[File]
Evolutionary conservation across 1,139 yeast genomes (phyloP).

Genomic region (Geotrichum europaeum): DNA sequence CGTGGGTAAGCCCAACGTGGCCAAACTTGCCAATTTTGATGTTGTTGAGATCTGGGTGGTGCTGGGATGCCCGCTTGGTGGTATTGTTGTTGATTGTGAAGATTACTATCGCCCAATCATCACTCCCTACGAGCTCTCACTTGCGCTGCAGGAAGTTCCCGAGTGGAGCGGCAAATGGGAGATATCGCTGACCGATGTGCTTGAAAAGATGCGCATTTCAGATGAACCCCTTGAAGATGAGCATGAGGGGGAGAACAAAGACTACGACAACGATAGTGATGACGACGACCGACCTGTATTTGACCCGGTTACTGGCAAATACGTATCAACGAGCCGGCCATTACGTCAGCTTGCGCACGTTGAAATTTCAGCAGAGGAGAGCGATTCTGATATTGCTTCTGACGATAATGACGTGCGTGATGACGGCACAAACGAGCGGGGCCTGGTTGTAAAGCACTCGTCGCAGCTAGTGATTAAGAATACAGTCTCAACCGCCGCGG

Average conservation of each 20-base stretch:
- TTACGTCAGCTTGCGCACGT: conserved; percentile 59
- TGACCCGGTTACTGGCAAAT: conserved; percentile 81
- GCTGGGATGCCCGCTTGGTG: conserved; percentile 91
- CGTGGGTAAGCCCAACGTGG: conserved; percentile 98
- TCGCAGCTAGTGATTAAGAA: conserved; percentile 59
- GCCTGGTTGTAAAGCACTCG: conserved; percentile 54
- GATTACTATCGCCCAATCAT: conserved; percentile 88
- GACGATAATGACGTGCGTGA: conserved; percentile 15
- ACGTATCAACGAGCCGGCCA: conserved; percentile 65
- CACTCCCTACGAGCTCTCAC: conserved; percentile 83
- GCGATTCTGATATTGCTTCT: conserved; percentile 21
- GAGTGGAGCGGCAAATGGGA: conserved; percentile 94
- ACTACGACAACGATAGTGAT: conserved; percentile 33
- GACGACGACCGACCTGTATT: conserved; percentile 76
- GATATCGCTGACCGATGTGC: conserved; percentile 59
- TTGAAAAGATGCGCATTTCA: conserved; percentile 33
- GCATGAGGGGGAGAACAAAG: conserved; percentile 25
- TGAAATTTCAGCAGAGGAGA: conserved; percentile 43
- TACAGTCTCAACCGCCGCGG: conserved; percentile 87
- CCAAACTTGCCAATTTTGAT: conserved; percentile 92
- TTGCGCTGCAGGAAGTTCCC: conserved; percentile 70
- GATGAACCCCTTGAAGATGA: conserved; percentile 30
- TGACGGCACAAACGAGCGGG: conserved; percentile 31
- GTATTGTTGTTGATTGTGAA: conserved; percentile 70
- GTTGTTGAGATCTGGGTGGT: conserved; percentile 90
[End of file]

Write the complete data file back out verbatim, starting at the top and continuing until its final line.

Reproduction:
Evolutionary conservation across 1,139 yeast genomes (phyloP).

Genomic region (Geotrichum europaeum): DNA sequence CGTGGGTAAGCCCAACGTGGCCAAACTTGCCAATTTTGATGTTGTTGAGATCTGGGTGGTGCTGGGATGCCCGCTTGGTGGTATTGTTGTTGATTGTGAAGATTACTATCGCCCAATCATCACTCCCTACGAGCTCTCACTTGCGCTGCAGGAAGTTCCCGAGTGGAGCGGCAAATGGGAGATATCGCTGACCGATGTGCTTGAAAAGATGCGCATTTCAGATGAACCCCTTGAAGATGAGCATGAGGGGGAGAACAAAGACTACGACAACGATAGTGATGACGACGACCGACCTGTATTTGACCCGGTTACTGGCAAATACGTATCAACGAGCCGGCCATTACGTCAGCTTGCGCACGTTGAAATTTCAGCAGAGGAGAGCGATTCTGATATTGCTTCTGACGATAATGACGTGCGTGATGACGGCACAAACGAGCGGGGCCTGGTTGTAAAGCACTCGTCGCAGCTAGTGATTAAGAATACAGTCTCAACCGCCGCGG

Average conservation of each 20-base stretch:
- TTACGTCAGCTTGCGCACGT: conserved; percentile 59
- TGACCCGGTTACTGGCAAAT: conserved; percentile 81
- GCTGGGATGCCCGCTTGGTG: conserved; percentile 91
- CGTGGGTAAGCCCAACGTGG: conserved; percentile 98
- TCGCAGCTAGTGATTAAGAA: conserved; percentile 59
- GCCTGGTTGTAAAGCACTCG: conserved; percentile 54
- GATTACTATCGCCCAATCAT: conserved; percentile 88
- GACGATAATGACGTGCGTGA: conserved; percentile 15
- ACGTATCAACGAGCCGGCCA: conserved; percentile 65
- CACTCCCTACGAGCTCTCAC: conserved; percentile 83
- GCGATTCTGATATTGCTTCT: conserved; percentile 21
- GAGTGGAGCGGCAAATGGGA: conserved; percentile 94
- ACTACGACAACGATAGTGAT: conserved; percentile 33
- GACGACGACCGACCTGTATT: conserved; percentile 76
- GATATCGCTGACCGATGTGC: conserved; percentile 59
- TTGAAAAGATGCGCATTTCA: conserved; percentile 33
- GCATGAGGGGGAGAACAAAG: conserved; percentile 25
- TGAAATTTCAGCAGAGGAGA: conserved; percentile 43
- TACAGTCTCAACCGCCGCGG: conserved; percentile 87
- CCAAACTTGCCAATTTTGAT: conserved; percentile 92
- TTGCGCTGCAGGAAGTTCCC: conserved; percentile 70
- GATGAACCCCTTGAAGATGA: conserved; percentile 30
- TGACGGCACAAACGAGCGGG: conserved; percentile 31
- GTATTGTTGTTGATTGTGAA: conserved; percentile 70
- GTTGTTGAGATCTGGGTGGT: conserved; percentile 90